The Planned Parenthood Association of Ghana (PPAG) has launched a child marriage free community alert campaign to rally community support and ownership to fight child marriage.
This has become necessary after a thorough assessment of young girls showed that girls between the ages of 13 and 14 are deceived by men with a pittance to sleep with them, leading to high levels of teenage pregnancy.
Organised by the PPAG in partnership with the United Nations Population Fund (UNFPA) with support from the Canadian Government, the programme is expected to enlighten young children on the need to aim for higher livelihood, address the exceeding rate of child marriage as well as to reduce the adverse effect of poverty on families.
It was held at Fakpe, Dadome, Adidokpoe, Morklikpo, Volo and Aveyime communities in the North Tongu District in the Volta Region.
As part of addressing the menace, communities across the country are pledging and hoisting flags as a sign of their commitment to ending child marriage.
Speaking at the launch, the District Director of the National Commission for Civic Education (NCCE) for North Tongu, Mr Daniel Klikpo, noted that the key drivers of child marriage were linked to gender inequality, poverty, social norms, cultural and traditional practices as well as teenage pregnancy.
He said fighting child marriage had become a core developmental and human rights issue, and, therefore, emphasised the need to develop methods of intervention to reduce the prevalence of child marriage.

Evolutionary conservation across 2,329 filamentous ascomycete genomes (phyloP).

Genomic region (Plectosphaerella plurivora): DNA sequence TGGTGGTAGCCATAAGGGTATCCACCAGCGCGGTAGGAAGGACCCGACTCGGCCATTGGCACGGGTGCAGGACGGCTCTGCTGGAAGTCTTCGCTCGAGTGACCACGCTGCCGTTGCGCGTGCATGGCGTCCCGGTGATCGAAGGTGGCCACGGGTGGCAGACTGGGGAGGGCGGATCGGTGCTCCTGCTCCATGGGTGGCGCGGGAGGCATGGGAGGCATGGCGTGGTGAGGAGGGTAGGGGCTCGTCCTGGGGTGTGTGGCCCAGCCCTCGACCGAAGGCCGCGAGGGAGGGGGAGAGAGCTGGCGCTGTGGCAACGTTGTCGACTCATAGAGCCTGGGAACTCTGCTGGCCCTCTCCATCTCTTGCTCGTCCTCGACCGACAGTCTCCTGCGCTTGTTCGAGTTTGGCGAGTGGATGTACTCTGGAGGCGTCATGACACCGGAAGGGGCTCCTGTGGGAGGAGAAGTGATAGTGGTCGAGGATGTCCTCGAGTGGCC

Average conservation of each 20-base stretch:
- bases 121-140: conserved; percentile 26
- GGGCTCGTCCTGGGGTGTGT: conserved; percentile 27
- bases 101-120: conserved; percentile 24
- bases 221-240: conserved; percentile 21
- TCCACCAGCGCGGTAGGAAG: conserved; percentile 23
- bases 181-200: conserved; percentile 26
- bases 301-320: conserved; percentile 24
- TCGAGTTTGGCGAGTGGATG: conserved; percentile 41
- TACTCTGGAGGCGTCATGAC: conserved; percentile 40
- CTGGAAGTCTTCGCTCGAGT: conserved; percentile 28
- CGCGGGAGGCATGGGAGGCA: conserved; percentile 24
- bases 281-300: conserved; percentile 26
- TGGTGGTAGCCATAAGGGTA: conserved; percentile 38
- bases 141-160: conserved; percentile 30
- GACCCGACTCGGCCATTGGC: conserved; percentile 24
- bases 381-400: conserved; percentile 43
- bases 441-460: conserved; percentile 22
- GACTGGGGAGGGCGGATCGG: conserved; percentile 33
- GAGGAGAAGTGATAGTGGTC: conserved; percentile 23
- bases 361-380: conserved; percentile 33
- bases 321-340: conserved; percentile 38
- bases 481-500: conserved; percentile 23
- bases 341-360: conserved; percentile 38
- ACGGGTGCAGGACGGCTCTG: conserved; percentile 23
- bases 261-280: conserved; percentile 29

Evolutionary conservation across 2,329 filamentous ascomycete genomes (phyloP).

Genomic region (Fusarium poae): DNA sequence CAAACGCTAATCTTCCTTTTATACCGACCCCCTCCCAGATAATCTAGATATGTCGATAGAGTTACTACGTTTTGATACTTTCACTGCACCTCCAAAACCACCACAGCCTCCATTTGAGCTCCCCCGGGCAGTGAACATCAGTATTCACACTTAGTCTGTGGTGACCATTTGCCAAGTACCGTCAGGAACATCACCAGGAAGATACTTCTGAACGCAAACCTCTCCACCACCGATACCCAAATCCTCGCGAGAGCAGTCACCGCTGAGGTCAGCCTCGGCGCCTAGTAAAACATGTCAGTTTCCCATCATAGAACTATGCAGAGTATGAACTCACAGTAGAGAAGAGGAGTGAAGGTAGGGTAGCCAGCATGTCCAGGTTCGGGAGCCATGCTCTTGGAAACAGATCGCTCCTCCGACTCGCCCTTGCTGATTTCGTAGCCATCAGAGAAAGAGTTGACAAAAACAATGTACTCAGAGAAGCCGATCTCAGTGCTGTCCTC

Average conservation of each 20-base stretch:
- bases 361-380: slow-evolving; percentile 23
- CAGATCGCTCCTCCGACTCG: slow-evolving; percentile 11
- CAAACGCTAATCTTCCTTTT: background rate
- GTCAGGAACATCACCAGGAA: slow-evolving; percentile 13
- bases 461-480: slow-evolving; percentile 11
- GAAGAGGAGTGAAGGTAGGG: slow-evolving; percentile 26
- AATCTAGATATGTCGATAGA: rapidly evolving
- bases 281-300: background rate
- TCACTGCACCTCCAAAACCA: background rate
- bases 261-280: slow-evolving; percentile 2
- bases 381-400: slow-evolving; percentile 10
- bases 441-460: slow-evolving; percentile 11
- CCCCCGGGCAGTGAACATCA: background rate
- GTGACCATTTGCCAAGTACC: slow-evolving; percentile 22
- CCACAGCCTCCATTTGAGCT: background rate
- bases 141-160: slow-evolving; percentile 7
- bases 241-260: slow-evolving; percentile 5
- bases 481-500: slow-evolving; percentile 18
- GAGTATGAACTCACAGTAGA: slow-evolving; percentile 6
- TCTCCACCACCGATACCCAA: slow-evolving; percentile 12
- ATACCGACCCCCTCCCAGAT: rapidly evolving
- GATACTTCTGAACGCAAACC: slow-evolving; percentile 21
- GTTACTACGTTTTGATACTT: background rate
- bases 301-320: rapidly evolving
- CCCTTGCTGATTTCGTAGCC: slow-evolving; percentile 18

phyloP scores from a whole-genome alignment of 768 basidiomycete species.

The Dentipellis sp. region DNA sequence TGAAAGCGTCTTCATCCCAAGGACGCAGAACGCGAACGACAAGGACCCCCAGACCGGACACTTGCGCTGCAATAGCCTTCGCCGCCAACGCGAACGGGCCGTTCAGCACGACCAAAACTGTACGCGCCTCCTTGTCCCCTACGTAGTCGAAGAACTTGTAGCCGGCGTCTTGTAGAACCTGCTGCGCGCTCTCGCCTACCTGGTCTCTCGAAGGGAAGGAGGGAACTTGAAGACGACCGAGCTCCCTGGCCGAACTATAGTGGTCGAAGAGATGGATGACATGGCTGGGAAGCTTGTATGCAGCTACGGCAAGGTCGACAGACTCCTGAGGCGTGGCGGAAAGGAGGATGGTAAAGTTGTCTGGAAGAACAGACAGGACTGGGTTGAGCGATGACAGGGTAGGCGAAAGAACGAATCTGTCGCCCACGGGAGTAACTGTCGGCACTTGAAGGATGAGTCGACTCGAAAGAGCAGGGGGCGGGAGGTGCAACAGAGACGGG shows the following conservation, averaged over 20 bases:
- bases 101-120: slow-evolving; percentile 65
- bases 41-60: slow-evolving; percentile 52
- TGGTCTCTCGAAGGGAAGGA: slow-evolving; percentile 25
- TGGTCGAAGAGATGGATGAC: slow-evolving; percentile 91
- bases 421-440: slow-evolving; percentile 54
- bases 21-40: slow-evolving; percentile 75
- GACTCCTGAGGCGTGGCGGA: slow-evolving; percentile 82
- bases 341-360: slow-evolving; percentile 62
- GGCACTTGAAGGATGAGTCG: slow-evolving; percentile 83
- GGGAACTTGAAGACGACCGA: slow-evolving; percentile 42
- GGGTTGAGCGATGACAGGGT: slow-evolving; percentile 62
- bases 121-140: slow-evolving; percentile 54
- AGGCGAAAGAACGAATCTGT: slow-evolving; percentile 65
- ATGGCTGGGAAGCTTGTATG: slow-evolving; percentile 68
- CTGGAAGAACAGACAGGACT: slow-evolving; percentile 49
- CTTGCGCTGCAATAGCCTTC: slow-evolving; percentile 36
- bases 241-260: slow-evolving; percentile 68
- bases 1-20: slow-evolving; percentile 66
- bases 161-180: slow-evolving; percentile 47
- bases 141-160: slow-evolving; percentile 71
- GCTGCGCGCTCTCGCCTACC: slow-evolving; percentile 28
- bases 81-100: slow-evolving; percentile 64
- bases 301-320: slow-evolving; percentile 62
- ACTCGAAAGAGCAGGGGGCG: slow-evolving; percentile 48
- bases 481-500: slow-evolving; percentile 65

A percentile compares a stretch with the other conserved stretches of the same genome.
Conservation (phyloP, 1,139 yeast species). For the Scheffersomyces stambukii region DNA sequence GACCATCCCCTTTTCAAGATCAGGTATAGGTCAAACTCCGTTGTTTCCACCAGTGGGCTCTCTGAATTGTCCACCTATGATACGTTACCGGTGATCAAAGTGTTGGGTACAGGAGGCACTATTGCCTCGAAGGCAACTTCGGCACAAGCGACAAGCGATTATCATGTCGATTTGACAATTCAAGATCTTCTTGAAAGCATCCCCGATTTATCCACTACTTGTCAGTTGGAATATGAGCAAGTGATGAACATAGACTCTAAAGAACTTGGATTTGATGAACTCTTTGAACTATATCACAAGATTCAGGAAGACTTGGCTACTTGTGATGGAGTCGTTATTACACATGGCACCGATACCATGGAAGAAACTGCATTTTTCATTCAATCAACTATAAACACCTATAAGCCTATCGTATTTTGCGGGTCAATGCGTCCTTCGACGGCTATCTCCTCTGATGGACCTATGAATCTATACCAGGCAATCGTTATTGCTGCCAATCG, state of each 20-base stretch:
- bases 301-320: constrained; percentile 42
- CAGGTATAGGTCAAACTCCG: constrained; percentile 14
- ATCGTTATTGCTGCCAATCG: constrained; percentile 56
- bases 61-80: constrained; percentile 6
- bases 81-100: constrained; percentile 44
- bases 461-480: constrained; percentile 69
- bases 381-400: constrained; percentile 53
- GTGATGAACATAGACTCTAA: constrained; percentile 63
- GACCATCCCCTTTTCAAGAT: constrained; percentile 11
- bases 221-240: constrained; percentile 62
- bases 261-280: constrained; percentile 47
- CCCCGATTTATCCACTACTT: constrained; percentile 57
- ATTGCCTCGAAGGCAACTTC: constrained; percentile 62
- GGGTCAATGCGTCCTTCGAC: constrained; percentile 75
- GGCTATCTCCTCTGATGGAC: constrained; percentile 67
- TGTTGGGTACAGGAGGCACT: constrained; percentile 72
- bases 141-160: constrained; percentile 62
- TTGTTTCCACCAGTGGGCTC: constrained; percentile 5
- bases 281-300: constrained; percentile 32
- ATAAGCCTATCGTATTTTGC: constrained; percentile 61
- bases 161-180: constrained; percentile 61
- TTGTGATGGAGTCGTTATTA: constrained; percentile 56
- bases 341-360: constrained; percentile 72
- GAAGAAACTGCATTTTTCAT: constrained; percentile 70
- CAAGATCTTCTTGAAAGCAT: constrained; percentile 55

He also said that ending sexual and gender-based violence against girls and women was not about demanding exceptional treatment, however “it is simply about letting girls and women live in dignity, and more importantly, it is fundamental to the growth and wellbeing of young people”.
He, therefore, appealed to the Volta Regional House of Chiefs to formulate by-laws which would help enforce the need for families of young boys who impregnate the girls to regularly contribute to the upbringing of the girls before, during and after the baby is born.
Meanwhile, the Youth Project Officer for PPAG, Mr Kenneth Atsu Goka, noted that the lack of livelihood skills and employable opportunities were reasons young girls became pregnant, and therefore, advised parents to monitor and check their children to reduce the usage of mobile phones and to take their studies seriously in order to have a promising future.
Many adolescent girls were excited that their communities were on board to safeguard their future and protect them from child marriage.
Together we work to make our communities safe for girls to thrive.
The Chief of Fakpe, Togbe Mawuli Yao, advised parents not to take items in the form of gifts in exchange for their daughters to go into early marriage.
Meanwhile, the queen mother of Volo, Mamaga Adokua Azaworgbe, urged parents to improve on parent-child communication and take key interest in the welfare of their children.
The Assembly man for Volo, Mr Anthony Menuah, encouraged young people to aspire to a better future and adhere to advice from parents.